New York Times Article Showcases Restorative Justice Program Coordinator Eric Butler

Photo from New York Times article.

Photo from New York Times article.

In Oakland, schools have employed restorative justice practices as an alternative to ‘”zero-tolerance” policies. Eric Butler is a coordinator of restorative justice for Ralph J. Brunche High School. We highlighted Mr. Butler and Restorative Justice for Oakland Youth (RJOY) in our Fix School Discipline Toolkit

The restorative justice program at Ralph J. Brunche promotes strong relationships among students, teachers and administrators, as well as encourages students to “come up with meaningful reparations for their wrongdoing while challenging them to develop empathy for one another through talking circles.” This approach fosters cooperation and mutual respect.

Oakland began using restorative justice practices six years ago and has since expanded the program to 21 schools. During that time the school district faced an investigation into high suspension and expulsion rates for primarily African-American boys. Most disciplinary actions were for “defiance,” a loose term for nonviolent infractions. It has since lowered those rates.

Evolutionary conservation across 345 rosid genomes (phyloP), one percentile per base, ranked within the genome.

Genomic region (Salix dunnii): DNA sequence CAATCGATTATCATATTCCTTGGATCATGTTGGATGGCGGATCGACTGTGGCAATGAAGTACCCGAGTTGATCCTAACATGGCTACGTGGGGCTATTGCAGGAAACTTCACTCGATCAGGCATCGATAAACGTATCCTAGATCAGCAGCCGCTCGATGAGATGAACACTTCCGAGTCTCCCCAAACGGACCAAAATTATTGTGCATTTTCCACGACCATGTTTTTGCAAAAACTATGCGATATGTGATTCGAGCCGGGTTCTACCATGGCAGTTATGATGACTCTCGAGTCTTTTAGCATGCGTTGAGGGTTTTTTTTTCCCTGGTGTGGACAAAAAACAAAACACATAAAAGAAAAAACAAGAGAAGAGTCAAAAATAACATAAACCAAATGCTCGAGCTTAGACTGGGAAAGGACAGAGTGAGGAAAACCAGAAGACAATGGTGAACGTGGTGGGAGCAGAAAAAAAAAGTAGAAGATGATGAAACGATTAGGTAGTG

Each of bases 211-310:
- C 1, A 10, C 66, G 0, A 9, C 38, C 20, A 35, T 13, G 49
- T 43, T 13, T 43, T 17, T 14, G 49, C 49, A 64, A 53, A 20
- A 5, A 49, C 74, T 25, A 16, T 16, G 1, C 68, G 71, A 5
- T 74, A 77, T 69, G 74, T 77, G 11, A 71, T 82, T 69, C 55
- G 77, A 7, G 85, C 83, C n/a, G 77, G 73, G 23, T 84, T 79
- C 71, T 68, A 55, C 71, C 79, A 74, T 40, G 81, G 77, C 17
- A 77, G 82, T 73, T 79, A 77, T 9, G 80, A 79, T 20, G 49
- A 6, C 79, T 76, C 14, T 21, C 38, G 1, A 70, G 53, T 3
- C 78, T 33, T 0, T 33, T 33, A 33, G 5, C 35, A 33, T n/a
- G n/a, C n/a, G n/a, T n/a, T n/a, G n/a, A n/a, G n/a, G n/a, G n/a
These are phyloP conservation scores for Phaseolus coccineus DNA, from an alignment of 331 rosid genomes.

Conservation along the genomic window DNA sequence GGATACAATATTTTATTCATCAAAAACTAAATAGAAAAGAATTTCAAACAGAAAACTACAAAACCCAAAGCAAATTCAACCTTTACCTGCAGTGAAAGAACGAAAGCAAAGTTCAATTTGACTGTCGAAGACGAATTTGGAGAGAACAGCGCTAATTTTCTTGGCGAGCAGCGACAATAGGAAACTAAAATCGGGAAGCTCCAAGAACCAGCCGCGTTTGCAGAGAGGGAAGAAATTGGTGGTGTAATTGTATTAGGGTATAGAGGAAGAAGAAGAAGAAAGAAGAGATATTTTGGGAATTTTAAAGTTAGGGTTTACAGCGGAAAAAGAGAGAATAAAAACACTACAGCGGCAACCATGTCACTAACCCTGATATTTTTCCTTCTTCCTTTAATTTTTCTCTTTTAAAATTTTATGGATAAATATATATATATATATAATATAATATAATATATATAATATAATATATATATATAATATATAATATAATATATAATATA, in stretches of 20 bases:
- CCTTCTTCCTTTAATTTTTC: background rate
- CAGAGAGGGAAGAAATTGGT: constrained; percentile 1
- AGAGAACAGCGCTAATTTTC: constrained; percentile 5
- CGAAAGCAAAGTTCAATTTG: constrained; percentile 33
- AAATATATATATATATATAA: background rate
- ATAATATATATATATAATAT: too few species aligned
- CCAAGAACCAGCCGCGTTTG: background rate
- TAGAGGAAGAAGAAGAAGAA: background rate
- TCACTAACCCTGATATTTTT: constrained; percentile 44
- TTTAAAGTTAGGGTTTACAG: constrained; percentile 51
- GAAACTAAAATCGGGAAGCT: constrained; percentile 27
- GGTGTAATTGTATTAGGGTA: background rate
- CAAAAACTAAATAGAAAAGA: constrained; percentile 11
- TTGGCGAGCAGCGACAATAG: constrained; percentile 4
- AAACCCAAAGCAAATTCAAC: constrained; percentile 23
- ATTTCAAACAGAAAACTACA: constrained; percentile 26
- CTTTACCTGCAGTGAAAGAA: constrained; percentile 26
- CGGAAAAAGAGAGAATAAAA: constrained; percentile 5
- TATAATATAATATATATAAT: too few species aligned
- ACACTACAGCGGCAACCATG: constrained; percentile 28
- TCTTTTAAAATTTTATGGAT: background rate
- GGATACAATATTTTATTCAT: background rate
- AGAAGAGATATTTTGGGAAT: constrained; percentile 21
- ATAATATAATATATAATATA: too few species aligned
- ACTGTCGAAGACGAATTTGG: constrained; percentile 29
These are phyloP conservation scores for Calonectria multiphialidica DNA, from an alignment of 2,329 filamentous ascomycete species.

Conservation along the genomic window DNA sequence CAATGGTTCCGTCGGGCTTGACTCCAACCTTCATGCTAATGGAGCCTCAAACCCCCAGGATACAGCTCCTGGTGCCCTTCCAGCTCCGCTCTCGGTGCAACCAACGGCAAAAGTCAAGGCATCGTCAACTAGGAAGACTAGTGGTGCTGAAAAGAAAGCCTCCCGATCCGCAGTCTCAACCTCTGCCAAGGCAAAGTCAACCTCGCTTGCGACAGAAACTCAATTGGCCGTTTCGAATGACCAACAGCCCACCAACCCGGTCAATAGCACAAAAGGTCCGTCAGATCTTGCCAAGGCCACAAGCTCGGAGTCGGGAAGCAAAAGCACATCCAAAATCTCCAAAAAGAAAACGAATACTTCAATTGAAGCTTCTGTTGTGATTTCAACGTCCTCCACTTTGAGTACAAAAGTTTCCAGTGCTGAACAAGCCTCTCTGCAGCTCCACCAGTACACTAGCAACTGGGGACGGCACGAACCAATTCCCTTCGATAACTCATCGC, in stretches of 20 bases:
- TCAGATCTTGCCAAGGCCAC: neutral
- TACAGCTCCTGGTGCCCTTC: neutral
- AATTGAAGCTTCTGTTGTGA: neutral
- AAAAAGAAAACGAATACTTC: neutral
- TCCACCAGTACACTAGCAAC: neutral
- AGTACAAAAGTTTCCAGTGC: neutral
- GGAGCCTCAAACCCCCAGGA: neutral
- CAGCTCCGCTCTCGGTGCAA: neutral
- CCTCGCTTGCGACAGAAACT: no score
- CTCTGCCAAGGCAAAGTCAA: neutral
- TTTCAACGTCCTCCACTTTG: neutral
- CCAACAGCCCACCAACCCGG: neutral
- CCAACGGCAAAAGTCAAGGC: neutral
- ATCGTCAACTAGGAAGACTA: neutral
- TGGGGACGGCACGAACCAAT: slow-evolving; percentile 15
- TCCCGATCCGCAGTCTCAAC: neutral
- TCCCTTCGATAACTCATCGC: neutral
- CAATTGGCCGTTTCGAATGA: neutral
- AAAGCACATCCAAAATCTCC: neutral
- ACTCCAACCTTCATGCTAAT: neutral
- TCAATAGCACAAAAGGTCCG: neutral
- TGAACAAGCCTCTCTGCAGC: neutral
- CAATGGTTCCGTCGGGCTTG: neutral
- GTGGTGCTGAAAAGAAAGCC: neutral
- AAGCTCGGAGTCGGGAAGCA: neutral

Since zero-tolerance policies often result in early involvement with the juvenile justice system, restorative justice practices seek to provide alternatives for the school-to-prison-pipeline.

One student, commenting on how restorative justice has offered him a different perspective says, “I didn’t know how to express my emotions with my mouth. I knew how to hit people. I feel I can go to someone now.”

Restorative justice approaches vary by district, city and state, but there is an increasing push to provide alternatives for our students and work against the school-to-prison-pipeline. Read More…

View the slideshow!or read about Eric Butler in the Fix School Discipline Toolkit!

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